I really love the plane motif and the clouds, the graphic design is stellar, but the typographic attention to detail is lacking. The list items don’t have a line-height declaration for example. This is an excellent design, but it’s being held back a bit. Improving the typography could take it to that next level.

  2. Pat

    Something that I’m confused about (and this is a minor, non-typography based comment), is why they would have a listing of the design galleries that this site has been featured on. Is that something the client would have requested? To me, it seems like the designers are stealing the lower portion of the design in order to promote themselves? (Mind you, maybe the designers also own the website, in which case it’s probably ok).

    The reason I bring this up here is that a lot of attention seems to have been given to that part of the site, where as has been mentioned already, the typographical styles used obviously need some attention.

    Otherwise, I agree with what has been said so far. The design itself is quite impressive. A few tweaks here and there and it would really be a classy looking website.

  3. ty

    The “Legendary” logo font is Alison isn’t it?
    I kind of meant to write this site up for SG, but it never quite flew.
    Thanks for featuring it here, it’s good stuff!

  4. Alan Pritt

    The thing that makes me feel slightly uncomfortable is mimicking the hand cursor on the ‘Aircraft for sale’ badge. It serves its purpose and draws attention to the link (which is probably desirable), but is similar enough to the actual cursor to cause a double take. It would be interesting to watch people use the site and see how they react to that.

    The image gallery is confusing. Are the categories actually representative of the images? Looking at the image file names it looks like they could well be, but I’m not sure. Perhaps the images could be better utilised by embedding them in the content. Where they are, they act to draw attention away from the content rather than support it. These images receive extra attention because the red elements in the design point straight to it, causing any content without red sub-headings to be overlooked on first glance. The images in the gallery do serve to add credibility, however.

    The cut-out planes are excellent. As noted in the critique above, overlapping the plane images with the site design brings them forward, adding depth to the design… and an energy (they fell like they are flying out of the photograph). However, they are so appealing that they again draw attention away from the text.

  5. Tor Løvskogen Bollingmo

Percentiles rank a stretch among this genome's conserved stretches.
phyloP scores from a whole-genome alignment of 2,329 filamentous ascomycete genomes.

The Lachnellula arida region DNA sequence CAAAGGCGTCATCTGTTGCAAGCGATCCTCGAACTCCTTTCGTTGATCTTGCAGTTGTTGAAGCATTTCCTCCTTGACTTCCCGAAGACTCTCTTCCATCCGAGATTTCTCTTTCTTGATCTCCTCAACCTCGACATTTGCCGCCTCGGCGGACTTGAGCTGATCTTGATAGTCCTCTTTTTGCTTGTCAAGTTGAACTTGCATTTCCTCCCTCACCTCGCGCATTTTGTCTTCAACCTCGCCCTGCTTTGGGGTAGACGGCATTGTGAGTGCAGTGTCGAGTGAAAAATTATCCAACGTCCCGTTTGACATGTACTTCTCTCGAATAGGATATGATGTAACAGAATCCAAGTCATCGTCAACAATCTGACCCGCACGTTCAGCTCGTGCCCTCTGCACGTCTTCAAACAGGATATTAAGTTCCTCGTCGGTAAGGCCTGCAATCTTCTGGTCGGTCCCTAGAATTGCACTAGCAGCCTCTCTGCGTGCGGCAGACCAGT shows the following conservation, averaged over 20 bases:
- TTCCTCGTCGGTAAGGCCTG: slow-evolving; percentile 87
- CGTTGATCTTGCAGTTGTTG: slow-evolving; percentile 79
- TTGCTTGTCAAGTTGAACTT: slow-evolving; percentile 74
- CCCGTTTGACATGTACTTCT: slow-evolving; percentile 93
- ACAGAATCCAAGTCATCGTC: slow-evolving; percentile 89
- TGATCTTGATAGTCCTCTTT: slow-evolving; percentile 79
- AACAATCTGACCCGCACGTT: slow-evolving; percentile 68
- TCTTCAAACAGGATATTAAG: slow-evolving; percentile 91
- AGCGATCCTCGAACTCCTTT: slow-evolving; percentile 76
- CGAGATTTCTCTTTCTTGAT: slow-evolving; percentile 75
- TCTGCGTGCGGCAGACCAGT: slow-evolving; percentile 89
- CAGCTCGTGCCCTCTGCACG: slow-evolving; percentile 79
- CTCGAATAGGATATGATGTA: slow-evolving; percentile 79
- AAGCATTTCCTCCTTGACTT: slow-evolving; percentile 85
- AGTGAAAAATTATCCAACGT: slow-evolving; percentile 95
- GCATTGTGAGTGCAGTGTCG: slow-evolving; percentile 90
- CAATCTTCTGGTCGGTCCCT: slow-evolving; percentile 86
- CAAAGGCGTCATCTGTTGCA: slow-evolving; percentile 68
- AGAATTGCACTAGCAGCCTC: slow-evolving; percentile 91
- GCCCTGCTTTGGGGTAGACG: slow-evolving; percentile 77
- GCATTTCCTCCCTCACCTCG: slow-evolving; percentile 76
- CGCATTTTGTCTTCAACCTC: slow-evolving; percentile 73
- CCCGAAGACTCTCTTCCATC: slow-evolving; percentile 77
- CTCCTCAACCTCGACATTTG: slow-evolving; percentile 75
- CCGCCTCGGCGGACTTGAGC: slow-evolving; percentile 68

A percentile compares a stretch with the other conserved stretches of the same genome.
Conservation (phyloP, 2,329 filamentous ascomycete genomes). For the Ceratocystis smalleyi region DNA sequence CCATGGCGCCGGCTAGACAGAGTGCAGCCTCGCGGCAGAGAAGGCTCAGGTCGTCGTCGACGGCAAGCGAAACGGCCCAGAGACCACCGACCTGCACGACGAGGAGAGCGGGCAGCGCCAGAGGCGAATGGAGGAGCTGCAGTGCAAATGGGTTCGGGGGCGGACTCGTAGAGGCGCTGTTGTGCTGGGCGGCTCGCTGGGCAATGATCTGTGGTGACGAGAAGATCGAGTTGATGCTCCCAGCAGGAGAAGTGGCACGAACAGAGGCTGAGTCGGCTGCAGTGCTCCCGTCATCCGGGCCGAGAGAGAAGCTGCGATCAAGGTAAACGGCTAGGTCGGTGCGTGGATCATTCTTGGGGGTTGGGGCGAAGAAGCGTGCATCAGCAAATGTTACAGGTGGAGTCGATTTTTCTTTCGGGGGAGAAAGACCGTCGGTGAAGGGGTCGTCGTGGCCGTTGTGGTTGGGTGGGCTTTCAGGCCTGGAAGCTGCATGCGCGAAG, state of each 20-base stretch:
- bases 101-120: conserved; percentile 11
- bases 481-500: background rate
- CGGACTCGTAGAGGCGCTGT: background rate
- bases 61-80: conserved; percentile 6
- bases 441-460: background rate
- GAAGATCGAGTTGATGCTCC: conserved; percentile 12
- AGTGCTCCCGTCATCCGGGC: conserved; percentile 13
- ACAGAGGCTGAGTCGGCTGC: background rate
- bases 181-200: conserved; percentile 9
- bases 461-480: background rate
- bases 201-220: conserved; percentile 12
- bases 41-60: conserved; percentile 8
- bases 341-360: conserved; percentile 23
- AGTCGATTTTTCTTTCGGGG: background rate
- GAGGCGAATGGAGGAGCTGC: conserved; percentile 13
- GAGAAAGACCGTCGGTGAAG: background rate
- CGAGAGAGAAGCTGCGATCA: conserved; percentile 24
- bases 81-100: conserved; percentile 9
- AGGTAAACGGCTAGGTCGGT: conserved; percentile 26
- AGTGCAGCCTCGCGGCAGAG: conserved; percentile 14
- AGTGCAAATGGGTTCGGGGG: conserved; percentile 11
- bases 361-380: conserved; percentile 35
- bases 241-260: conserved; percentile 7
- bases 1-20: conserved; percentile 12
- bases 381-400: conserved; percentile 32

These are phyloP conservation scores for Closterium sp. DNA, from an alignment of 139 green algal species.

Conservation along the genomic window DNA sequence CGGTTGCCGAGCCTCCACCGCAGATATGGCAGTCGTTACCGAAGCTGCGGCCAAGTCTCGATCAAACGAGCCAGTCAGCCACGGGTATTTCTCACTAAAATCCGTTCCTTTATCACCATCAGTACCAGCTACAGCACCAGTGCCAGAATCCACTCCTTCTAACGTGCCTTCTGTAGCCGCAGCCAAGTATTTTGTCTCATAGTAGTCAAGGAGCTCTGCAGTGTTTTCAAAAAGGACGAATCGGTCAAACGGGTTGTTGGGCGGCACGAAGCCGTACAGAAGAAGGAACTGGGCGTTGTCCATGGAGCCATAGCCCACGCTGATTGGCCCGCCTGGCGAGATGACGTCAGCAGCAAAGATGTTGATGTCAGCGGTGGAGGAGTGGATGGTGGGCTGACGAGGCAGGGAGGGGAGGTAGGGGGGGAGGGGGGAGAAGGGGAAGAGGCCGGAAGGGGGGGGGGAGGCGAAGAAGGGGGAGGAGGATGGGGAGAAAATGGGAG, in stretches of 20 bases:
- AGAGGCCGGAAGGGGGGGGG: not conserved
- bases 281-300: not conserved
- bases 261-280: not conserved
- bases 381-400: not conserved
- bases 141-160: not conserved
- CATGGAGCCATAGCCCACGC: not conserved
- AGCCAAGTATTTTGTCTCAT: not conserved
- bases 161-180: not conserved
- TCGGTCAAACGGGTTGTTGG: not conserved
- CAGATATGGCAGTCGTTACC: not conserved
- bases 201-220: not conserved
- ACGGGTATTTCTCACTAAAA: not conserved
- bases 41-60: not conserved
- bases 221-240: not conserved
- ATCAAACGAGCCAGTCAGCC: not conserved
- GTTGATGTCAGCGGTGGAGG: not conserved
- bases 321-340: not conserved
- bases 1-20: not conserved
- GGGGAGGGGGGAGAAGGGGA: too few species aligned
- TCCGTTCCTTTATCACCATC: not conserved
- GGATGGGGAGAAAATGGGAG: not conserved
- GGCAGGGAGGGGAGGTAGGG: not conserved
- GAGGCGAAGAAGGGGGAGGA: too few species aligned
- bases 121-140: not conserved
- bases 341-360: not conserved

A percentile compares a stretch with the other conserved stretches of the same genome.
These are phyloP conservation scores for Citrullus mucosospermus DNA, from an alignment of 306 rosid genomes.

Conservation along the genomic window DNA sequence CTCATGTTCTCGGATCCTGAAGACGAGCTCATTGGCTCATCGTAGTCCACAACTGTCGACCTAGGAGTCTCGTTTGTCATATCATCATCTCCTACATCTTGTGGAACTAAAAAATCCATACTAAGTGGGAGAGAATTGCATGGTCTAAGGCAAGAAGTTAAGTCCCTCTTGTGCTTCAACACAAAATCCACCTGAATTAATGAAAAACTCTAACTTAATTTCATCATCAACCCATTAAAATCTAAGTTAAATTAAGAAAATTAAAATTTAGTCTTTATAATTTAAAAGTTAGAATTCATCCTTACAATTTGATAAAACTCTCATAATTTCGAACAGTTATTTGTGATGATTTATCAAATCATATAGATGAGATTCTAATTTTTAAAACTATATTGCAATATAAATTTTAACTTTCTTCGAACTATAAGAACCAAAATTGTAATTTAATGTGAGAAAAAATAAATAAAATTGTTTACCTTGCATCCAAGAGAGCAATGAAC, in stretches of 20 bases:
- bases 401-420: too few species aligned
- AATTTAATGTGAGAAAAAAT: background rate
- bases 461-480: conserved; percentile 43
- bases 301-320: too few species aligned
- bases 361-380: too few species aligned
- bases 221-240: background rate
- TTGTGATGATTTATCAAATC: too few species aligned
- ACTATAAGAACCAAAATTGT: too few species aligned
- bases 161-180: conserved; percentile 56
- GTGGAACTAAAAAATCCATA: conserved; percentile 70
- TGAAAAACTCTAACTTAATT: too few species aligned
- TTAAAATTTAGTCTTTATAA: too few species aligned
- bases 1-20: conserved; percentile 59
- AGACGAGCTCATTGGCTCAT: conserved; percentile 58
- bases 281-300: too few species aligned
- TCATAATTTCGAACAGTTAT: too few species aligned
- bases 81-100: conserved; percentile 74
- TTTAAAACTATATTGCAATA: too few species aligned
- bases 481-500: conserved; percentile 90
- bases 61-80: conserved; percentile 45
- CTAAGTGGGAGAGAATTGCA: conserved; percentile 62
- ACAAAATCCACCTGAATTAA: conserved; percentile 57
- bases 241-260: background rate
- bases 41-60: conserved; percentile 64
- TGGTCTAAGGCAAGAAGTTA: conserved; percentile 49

Hmm, is this a typesite? :-P

  6. Benek

    I’m a bit puzzled as to why this site would be featured here.

  7. Kevin Zak

    @Tor Løvskogen Bollingmo, Benek:

    I’m not entirely positive, but if I were to make an educated guess, it would be that this is a design with potential; it has visual appeal, but its typography is lacking at best. As stated in the editor’s note:

    Typesites is looking for your feedback!

    I would assume that this is a chance for us, the readers, to make recommendations for the site, rather than just comment on the design itself as per the status quo. A while back, Typesites reviewed The New Yorker. The review offered insight into what not to do in terms of typography, as well as some areas that were well done, based on examples from that website. This is similar, only it is more of a community effort, if you will.

    Very nice review, Rett. I’ll write up an actual critique tomorrow, when (hopefully) I won’t be so sleep-deprived.

  8. Tor Løvskogen Bollingmo

    Yes, but as you say, the typography is lacking - that was not the case for The New Yorker.

  9. George

    Faux small caps are always the first typographical issue I notice on sites these days, the leading letter just look miles too strong! It makes for a very uneven coloring across the text and I wonder why people do it.

    That aside I agree with above, the graphic design is fine, I wouldn’t say the type use is anything to praise.

  10. George

    Also I think Its time a review was done on a flash based site, or is these reviews restricted to html?

  11. Kevin Zak

    @Tor Løvskogen Bollingmo:

    Actually, in many areas, the reviewer found that it was lacking. Hence my comment:

    The review offered insight into what not to do in terms of typography, as well as some areas that were well done, based on examples from that website.

  12. Ty

    A site is entered here as it is on other gallery review sites, the quality being judged is solely the opinion of the reviewer. People who challenge the greatest of sites, need to find their own forum to write up their own sites.
    The idea being anything review is up for discussion, and not judging the reviewer for choosing to enter a site. All sites are good for discussion [period].

  13. Ty

    Sorry for being critical just I get tired of people who think any such site is a dynasty and sites chosen don’t live up to the expectations of the sites community, You’ll soon wind up with what Stylegala has a dead gallery.

  14. Tor Løvskogen Bollingmo

    And sorry for my harsh and blunt comment. It was just the contrast of typographic awareness from the former sites that has been reviewed - but I know understand that this site also can serve dual purpose, in pointing out sites where typography should have been given more love :)

  15. fly

    Hello there,

    I am Tom, the creator of the Legendary Aircraft site. I just want to say thanks for the review and yes You are right all of the typography weakness of the site. I’m not a typographer, but in the last few months I see that I have to pay more attention to this side of my works…
    I think reviews and forums like this here will move in a positive direction of my work.

    Again, thanks for the critique and I think I will change some things on the site as you mentioned above.

    My English is not so perfect as I wish but I hope you understand all that I want to say :)
    Thank you guys!